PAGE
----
Yes, the chess is three-dimensional, but so is space
We are so used to being on a planet, that we think if we are in the same area as another ship, we have to stop and get out of their way. But space is infinite in all directions, not just like a flat surface, and it must be treated that way.

Sure, "Star Trek II: The Wrath of Khan" took advantage of this three-dimensional landscape, but then we would get later adventures where it seemed writers totally forgot themselves. If you put up a blockade, say in the TNG episode "Redemption, Part 2," know that unless that tachyon field is huge ... it wouldn't take much for a ship that can go faster than light to get around it by going underneath it, or above it.

Landing parties shouldn't land without appropriate protection
Yes, the red shirts are infamous for being killed in Kirk's landing parties of the original series, but exploration of any kind can be dangerous. Just ask any of the European explorers who made landings in the Americas -- they would be crazy to not have protection following them around ... in full armor.

Not only did the away teams go down with crappy protection, but then they had to walk everywhere. No one thought about putting some wheels on the ground until "Star Trek: Nemesis," and even then it was nothing more than a dune buggy. At least "Lost In Space" had the family bus they could drive around everywhere.

Infinite Diversity in Infinite Combinations ... works for aliens, too
When we think of Klingons, all we think about are warriors. When we think of Romulans, all we think of are scheming politicians or military leaders. But there has to be more to all of these species than that. Someone has to cook. Someone has to clean. Someone has to develop technology.

With the major races, we have seen touches of that, like with "Star Trek: Voyager" and "Star Trek: Enterprise" when it comes to the Klingons, but we need to stop painting other alien species with broad strokes. Not every Klingon is looking to start a blood feud. Not every Andorian has an issue with "pink skins." Not every Ferengi is going to try and make a profit off us. Not every Borg wants to assimilate ... wait, scratch that one.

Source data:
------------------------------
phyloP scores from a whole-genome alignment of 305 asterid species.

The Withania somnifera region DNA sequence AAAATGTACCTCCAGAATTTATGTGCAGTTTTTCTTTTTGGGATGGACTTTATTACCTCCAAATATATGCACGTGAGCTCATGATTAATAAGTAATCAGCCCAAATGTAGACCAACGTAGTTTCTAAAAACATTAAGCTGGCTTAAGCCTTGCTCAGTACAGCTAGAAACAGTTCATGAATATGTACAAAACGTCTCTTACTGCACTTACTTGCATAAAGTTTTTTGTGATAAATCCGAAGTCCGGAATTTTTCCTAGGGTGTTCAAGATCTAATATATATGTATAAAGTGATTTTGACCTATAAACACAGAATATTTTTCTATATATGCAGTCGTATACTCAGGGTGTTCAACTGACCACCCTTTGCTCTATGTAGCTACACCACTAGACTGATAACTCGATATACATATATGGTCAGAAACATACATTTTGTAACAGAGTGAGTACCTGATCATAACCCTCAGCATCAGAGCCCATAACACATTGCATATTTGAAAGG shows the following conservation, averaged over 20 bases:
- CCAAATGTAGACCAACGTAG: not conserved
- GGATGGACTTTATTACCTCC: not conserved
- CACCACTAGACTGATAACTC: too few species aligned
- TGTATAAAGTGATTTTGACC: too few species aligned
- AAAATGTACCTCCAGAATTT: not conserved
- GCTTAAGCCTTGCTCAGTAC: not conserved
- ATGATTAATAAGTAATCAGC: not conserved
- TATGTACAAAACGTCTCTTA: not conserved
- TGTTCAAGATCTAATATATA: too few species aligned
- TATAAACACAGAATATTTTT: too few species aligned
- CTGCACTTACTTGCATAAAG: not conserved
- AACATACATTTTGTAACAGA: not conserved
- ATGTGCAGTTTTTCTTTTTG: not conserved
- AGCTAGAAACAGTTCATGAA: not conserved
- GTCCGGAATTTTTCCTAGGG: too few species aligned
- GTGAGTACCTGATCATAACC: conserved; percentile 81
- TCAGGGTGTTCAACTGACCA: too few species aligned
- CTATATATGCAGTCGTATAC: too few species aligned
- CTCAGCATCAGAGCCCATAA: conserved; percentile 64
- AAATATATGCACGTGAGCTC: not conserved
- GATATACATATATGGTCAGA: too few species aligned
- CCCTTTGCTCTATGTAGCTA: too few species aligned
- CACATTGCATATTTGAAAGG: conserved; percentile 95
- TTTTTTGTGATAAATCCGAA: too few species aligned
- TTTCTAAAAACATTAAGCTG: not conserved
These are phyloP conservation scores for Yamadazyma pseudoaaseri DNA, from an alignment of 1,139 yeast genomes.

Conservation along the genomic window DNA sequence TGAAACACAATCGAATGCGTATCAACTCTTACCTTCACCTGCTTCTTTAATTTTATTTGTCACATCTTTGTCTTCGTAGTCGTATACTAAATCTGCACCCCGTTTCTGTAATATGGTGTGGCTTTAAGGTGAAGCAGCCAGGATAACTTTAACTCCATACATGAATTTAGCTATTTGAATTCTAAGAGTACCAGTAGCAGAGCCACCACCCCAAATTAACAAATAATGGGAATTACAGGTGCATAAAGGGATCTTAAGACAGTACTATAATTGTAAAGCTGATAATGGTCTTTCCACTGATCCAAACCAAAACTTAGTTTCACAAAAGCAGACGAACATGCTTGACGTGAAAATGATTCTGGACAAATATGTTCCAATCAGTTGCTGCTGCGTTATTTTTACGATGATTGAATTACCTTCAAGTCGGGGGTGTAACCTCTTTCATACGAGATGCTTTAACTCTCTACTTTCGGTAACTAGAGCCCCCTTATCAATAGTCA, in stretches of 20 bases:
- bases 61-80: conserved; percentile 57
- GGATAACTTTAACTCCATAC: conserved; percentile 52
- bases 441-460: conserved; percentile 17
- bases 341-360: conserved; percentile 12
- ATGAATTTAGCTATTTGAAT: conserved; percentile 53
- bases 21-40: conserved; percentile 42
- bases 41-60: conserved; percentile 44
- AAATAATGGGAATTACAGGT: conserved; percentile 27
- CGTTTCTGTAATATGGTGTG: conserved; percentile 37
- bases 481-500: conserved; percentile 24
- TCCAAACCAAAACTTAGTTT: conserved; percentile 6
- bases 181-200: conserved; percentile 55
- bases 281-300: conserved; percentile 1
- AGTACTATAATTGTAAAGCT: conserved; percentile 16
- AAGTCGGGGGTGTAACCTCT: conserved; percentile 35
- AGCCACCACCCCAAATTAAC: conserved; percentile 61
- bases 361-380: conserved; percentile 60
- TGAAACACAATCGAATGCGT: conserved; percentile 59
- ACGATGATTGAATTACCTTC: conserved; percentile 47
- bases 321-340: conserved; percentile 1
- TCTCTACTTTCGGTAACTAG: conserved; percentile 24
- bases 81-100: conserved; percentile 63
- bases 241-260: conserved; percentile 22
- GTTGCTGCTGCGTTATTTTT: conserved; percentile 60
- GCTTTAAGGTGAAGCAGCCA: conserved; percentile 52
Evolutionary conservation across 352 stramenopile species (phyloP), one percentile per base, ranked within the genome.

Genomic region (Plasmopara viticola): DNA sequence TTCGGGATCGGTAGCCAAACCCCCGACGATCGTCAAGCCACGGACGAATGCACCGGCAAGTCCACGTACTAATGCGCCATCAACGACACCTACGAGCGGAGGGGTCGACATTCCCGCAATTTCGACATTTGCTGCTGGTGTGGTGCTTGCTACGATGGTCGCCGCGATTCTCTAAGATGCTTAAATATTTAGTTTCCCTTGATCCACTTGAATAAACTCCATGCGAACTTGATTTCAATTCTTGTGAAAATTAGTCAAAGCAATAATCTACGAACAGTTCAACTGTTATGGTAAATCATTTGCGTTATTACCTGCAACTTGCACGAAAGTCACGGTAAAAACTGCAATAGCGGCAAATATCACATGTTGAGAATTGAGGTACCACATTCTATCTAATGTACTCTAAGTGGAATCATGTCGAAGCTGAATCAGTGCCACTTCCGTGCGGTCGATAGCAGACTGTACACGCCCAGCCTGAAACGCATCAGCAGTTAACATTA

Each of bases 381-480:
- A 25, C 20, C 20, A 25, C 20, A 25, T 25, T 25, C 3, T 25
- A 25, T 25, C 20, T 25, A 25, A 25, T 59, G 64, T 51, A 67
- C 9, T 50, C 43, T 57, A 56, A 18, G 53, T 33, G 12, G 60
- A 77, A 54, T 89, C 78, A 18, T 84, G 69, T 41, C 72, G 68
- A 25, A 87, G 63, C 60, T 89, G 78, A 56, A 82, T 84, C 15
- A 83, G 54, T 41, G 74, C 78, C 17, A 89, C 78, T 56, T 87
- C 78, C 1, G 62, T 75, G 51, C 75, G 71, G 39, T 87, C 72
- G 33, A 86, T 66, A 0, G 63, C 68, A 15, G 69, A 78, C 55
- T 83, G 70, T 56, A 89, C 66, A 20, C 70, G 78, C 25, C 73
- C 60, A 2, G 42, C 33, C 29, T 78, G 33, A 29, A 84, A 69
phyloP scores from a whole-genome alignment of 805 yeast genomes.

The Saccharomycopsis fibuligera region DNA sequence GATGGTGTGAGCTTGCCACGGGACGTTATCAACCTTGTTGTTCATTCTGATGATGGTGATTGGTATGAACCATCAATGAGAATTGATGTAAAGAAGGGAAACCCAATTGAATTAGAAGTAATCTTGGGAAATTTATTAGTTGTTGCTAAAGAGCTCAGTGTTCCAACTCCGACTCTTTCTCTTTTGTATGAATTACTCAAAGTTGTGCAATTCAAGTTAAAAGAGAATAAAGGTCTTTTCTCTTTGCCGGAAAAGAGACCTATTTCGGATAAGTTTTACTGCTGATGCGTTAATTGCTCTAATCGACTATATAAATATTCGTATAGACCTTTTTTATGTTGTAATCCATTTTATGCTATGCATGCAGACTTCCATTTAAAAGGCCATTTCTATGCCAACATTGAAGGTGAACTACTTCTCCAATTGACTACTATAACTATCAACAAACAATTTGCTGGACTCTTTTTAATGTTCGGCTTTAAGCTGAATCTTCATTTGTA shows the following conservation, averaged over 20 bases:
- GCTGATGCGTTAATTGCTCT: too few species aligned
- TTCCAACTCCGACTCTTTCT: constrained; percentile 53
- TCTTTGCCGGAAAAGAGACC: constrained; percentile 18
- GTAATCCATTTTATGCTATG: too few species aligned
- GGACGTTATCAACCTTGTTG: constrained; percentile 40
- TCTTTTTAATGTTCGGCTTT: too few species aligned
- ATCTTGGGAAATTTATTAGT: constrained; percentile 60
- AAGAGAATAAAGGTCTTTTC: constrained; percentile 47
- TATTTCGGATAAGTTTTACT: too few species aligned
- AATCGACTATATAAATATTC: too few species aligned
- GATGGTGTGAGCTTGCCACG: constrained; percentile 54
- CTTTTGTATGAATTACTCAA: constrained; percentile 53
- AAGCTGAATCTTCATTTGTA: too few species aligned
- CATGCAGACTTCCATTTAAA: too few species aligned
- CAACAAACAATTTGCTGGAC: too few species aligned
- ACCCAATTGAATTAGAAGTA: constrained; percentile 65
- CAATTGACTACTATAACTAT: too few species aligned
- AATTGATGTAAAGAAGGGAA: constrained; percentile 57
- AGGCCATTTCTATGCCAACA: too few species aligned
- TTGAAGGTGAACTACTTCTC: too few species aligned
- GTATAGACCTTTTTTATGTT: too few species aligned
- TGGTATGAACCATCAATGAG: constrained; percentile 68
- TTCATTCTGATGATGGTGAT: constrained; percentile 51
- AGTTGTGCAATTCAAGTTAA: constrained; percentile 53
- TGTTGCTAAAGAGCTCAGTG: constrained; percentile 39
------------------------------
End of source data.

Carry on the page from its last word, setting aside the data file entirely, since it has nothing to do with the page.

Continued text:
The richness of these different alien species comes from the diversity that we see. Not every human is alike, and the same can be said about Cardassians, Kazon, Vulcans and even the Gorn.

Don't let technology solve problems
The biggest concern with early TNG episodes was the fact that Wil Wheaton's Wesley Crusher was always the one saving the day -- with technology. Not just his intellect, but his intellect when it comes to technology.

Basically, the message there is that if I'm ever in trouble, I need to turn to my iPhone. That might help me find when the next train is going to arrive in a strange city, but when the Breen are trying to shut down all the electrical systems in my car? I think I might need some of my own ingenuity with a dash of Picard diplomacy to get out of that.

There has been far too often that I've watched the spinoffs of Star Trek, and feel it's more a boasting of advanced technology than advanced thinking. Sure, technology is great, and it's taken great minds to create it -- but it should only be a tool to a solution, not the solution itself. And that's what Star Trek has to get back to.

Source: 1701News
About the Author: Michael Hinman is the founder and editor-in-chief for 1701News, Airlock Alpha and the entire GenreNexus. He owns Nexus Media Group Inc., the parent corporation of the GenreNexus, and a co-founder of 1701News. He lives in Tampa, Fla.